The Ministry of Health is collaborating with partners to develop and apply drone technology to distribute medical supplies and equipment to remote parts of the country.
The ministry will begin a pilot project in September that runs to the end of the year. The delivery of medicine and blood supplies to areas that are not easily accessible by roads will be accomplished by using drone technology. The Ministry will undertake the project in two separate phases; one with the Ministry of Science & Technology and the other with Zipline, a drone management and operations company that has conducted similar projects in Rwanda.
“We will carry out the pilot projects with both entities but separately. After which we will choose one of them to partner with,” Amir Aman (MD), Minister of Health told Fortune.
With the Ministry of Science, the agreement is to use drones with five kilograms of carrying capacity, while Zipline uses drones that can carry up to two kilograms.
If the project proves successful, the ministry expects to deliver medical supplies using 24 drones starting in January of next year. A request for permits to fly the drones has been submitted to the Ethiopian Civil Aviation Authority.
“The pilot project will be conducted free of charge,” Amir said. After successful completion of the pilot project, the drone delivery project will be outsourced to one of the two winning parties. “In outsourcing to a third party, the M\ministry has pre-negotiated a rate of 1,200 Br a trip with the Ministry of Science & Technology and 3,000 Br a trip with Zipline, based on who wins,” Amir told Fortune.
Six cities, Addis Abeba, Meqele, Hawasa, Jima, Dire Dewa and Bahir Dar have been selected as dispatch centres, and the drones will operate in an area that covers a 150Km radius from each dispatch centre.
“Drone technology is being widely used to reach inaccessible areas in different parts of the world. Thus, the Ministry plan’s to be a part of this is commendable,” said Yihenew Wondie (PhD), a assistant professor at Addis Abeba University’s School of Electrical & Computer Engineering.
The main purpose of the drones will be to deliver vaccination supplies to health centres.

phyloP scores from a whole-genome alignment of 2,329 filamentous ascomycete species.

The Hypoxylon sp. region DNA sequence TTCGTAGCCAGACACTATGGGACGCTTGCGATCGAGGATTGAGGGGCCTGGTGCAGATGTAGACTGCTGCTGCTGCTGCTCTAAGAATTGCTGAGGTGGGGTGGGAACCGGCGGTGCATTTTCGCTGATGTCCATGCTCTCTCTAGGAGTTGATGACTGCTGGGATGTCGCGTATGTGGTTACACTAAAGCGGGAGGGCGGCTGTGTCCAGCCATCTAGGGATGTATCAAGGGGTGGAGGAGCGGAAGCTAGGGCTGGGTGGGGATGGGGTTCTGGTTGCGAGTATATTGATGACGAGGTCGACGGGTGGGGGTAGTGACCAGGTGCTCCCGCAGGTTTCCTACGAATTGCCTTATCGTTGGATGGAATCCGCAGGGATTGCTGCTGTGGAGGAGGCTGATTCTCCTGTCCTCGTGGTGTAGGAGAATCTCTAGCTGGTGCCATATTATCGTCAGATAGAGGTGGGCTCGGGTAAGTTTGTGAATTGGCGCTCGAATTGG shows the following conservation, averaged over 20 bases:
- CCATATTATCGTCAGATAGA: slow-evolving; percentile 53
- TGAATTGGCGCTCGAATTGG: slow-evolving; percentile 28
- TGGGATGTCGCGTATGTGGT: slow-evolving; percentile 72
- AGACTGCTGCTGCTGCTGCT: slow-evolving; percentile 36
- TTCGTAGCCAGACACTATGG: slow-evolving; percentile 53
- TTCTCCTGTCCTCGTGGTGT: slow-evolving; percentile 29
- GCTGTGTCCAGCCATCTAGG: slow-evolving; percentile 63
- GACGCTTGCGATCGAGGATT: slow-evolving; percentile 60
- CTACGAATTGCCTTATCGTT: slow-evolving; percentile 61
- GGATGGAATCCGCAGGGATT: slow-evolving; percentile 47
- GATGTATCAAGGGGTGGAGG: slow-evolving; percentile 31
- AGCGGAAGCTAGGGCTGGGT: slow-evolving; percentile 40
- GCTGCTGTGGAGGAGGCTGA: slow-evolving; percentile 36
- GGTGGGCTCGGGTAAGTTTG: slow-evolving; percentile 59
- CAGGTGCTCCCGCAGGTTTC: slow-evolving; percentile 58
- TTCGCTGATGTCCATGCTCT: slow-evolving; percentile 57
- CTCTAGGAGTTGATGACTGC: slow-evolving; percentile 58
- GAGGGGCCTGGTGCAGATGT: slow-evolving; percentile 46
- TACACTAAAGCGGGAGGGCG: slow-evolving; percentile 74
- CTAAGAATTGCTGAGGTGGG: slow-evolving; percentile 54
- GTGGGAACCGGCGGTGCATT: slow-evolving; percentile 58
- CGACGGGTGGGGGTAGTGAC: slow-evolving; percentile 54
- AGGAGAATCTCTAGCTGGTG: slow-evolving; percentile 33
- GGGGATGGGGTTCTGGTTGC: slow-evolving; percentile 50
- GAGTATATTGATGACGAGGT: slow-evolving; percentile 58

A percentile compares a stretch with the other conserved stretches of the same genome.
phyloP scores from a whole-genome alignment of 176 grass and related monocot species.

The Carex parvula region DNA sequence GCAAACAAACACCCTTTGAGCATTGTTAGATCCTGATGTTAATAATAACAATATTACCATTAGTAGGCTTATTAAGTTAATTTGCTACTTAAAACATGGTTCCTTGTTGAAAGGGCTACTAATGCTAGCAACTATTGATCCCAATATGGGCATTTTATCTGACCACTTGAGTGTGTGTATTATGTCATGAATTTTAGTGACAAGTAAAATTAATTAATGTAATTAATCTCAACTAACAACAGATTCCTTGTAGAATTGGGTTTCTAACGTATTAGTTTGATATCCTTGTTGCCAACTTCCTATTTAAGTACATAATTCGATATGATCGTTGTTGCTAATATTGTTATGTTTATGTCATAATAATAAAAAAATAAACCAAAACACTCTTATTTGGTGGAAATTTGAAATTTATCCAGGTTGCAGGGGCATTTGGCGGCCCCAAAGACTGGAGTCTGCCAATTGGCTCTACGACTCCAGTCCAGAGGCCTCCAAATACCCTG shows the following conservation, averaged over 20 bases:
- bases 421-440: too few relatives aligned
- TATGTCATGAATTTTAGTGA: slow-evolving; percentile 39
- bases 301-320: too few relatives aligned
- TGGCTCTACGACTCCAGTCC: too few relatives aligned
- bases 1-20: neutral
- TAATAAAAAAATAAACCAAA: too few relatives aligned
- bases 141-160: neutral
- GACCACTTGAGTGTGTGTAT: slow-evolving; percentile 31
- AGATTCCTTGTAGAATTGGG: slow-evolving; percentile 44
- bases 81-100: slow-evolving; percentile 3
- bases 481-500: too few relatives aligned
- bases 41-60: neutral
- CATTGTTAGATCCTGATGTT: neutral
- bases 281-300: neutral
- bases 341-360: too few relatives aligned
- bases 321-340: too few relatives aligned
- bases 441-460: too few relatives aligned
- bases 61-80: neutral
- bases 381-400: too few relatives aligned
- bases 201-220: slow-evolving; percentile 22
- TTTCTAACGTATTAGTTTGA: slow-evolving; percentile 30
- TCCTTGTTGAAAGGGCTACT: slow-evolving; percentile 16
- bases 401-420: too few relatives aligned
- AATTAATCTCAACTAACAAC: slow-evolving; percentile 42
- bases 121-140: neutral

“Since access to electricity even by health centres is low, storing vaccines in suitable environments has been unsustainable. Drones will be used to transport vaccines from proper storage areas to remote health centers,” Amir said.
The ministry has distributed 13,000 refrigerators to health centres to support medical storage capabilities. The drones are equipped with small refrigerator containers to safely deliver the medical supplies.
But there are fundamental issues to be considered before going through with the project, according to Yihenew.
“The drones should be supported by efficient technologically and advanced management systems,” Yihenew argues. “Besides, the aeronautic feasibility should be supported by aviation and topographical studies.”
He also believes that cost and the security systems should be considered while piloting the project.
“Drones are vulnerable and easy to hack. So the ministry should work on security by developing a local knowledge and workforce,” Yehenew suggested.
Drone companies such as Zipline deliver medical supplies to remote areas with rough terrains. An example of the successful use of this technology is in Rwanda, which took the initiative to launch the drone delivery system at the national level in 2016.
Using the drone system, the Rwandan government plans to deliver medical supplies within half an hour’s distance of any citizen in the country. A third of the deliveries that Zipline has made in Rwanda have been emergency deliveries of blood for women after childbirth or for victims of accidents.
“If we choose Zipline, the company will sign a two- to four-year agreement to manage the delivery system and to transfer the know-how to nationals,” Amin told Fortune. “It will also be a tripartite agreement, as it will include the Ministry of Science and Technology in the technical lead role.”
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